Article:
A spinning wheel is a machine used to turn fiber into thread or yarn. This thread or yarn is then woven as cloth on a loom. The spinning wheel's essential function is to combine and twist fibers together to form thread or yarn and then gather the twisted thread on a bobbin or stick so it may be used as yarn for the loom. The action is based on the principle that if a bunch of textile fibers is held in one hand and a few fibers are pulled out from the bunch, the few will break from the rest. However, if the few fibers are pulled from the bunch and at the same time are twisted the few pulled out will begin to form a thread. If the thread is let go it will immediately untwist, but if wound on a stick or bobbin it will remain a thread that can be used for sewing or weaving.
Many different kinds of fibers can be spun on a simple spinning wheel, including wool and hairs; bast fibers which come from below the surface of a plant stem including flax (linen), hemp, jute, ramie, and nettle; and seed fibers, particularly cotton. Each of these fibers vary tremendously in length of staple, quality and strength. Different fibers require different kinds of pieces or bobbins placed on the spinning wheel and even call for spinning wheels of different size or configuration in order to spin the specific fiber more efficiently.
Man has been spinning fibers for centuries as woven cloth cannot be made without producing yarn or thread. Ancient Egyptians processed flax into linen and surely used the earliest form of spinning apparatus, known as the drop spindle. It was simply a weighted stick onto which yarn was wound with a twist as the spindle was dropped downward, pulling thread from the pack of unspun fibers. There is uncertainty about the development of the spinning wheel as some argue it was developed in China as early as the sixth century for silk and ramie spinning, while others believe it may have developed later in India for cotton. Early Eastern spinning wheels are similar in that the base sat on the ground and the wheel was powered by hand or hand crank. These wheels were rimless and soon spread to the West.
Western examples throughout the Middle Ages were both rimless and had a hoop rim. By the fourteenth century the hoop rim spinning wheels appear to overtake others in popularity. The Flemish who settled in the British Isles brought with them strong textile traditions and with that brought improvements on the traditional spinning wheel. Great wheels with very large driving wheels were known by the sixteenth century in the British Isles for the spinning of wool solely. Endless small variations were made in the wheel to ensure efficient spinning until the present, as some modern manufacturers do not reproduce old examples precisely but make their own wheels that are attractive and effective.
Spinning wheels were one of the first craft tools to be supplanted by modern machinery. Richard Arkwright, an English industrialist, developed a method for machine spinning cotton by the mid-eighteenth century and American Samuel Slater stole the system and brought it to Rhode Island. He began Slater Mill, which began producing the first machine-spun thread in the New World with machinery driven by water power. As machine-spun yarn was commercially available from that point on, fewer used spinning wheels unless it was for small, domestic needs such as the production of wool yarn for knitting from a farmer's sheep fleece. Today, spinning wheels are carved and turned of hardwood and used only by craftspeople for handspun yarns. Spinning wheels are entirely obsolete as large manufacturers use industrial spinners to produce millions of yards of thread or yarn each day. Perhaps fewer than 1,000 spinning wheels are made yearly for hobbyists within Canada and the Untied States today.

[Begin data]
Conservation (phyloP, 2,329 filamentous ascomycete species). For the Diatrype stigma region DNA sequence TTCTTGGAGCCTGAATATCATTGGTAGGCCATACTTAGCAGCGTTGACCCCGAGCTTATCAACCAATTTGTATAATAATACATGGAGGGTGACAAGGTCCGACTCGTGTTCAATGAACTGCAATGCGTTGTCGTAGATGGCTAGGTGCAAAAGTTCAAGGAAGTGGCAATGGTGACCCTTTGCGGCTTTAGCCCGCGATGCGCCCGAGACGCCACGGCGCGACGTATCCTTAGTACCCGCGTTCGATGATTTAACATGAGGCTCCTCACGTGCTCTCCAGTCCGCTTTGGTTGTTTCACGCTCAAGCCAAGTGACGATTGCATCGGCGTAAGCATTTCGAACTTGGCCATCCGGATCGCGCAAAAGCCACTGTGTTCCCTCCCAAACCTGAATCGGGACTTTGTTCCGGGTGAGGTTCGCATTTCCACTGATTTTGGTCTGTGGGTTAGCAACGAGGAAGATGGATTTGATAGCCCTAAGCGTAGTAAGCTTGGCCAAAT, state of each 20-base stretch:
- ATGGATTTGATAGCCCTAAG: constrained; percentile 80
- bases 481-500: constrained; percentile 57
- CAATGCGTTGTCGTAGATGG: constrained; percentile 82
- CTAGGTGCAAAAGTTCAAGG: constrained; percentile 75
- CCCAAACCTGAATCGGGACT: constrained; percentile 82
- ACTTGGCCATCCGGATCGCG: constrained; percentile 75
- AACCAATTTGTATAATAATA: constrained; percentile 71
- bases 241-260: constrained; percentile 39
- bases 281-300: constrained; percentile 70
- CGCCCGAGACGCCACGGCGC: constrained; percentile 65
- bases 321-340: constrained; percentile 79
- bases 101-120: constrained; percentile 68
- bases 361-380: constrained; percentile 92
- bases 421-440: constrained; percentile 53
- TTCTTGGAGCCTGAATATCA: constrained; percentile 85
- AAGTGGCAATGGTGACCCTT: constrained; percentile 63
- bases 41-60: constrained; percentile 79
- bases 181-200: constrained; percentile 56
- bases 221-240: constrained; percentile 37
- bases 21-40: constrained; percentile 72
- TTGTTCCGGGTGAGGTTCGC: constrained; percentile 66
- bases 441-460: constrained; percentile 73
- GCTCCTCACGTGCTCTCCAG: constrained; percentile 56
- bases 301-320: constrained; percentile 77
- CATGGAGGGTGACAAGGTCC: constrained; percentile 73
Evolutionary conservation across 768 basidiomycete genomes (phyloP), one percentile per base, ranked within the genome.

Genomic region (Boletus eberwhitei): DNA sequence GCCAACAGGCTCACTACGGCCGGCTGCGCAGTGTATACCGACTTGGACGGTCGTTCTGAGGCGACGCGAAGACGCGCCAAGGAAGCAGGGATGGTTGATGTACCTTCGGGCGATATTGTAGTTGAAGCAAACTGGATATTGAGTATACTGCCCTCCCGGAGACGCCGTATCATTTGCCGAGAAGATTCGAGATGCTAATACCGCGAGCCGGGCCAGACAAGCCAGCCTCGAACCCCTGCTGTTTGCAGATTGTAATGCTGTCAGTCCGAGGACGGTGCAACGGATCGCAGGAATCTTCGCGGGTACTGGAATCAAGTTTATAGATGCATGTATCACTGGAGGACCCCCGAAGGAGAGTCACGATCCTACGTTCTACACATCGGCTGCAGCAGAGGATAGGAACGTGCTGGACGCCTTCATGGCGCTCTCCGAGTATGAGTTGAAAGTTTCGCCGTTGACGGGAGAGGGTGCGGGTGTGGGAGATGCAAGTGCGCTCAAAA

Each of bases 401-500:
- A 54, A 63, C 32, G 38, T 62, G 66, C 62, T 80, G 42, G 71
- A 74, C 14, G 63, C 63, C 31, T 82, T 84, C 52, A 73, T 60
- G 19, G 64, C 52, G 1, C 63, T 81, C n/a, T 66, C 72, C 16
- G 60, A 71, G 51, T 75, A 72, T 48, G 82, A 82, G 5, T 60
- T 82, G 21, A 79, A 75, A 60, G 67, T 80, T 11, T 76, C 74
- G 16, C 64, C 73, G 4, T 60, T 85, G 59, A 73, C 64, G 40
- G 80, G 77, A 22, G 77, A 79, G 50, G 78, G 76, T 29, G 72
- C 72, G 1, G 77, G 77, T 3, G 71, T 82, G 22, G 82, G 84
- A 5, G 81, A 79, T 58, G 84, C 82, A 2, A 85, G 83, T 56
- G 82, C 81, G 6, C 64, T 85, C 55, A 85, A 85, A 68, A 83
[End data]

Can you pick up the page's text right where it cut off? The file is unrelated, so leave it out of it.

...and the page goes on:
The raw materials for most modern spinning wheels are wood, wood glue, clear lacquer or urethane, and some bits and pieces of metal, primarily used as wire on the wheel. Some spinning wheels use a bit of brass as well. The wheels made on the North American continent are made of native hardwoods. Most consumers are looking for spinning wheels that not only work well but are keepsakes. For this reason, spinning wheels are made from at least three different woods depending on the aesthetic preferences of the purchaser. Maple is easy to acquire and a fine wood to turn and shape but it is not a beautiful wood nor does it take a stain well. For that reason, spinning wheel manufacturers also offer more expensive wheels in woods considered "prize" such as cherry and walnut. Cherry, from the eastern United States, fine-textured and straight-grained. It is favored by many because it may be light pink when first cut but turns a mahogany red as it is exposed to air. It is easily worked and makes a fine spinning wheel; however, it is more difficult to get and more expensive than maple. Walnut, generally American black walnut, is a dark purple-brown in color when applied with a clear lacquer. It works easily and produces a spinning wheel much prized for is beautiful wood.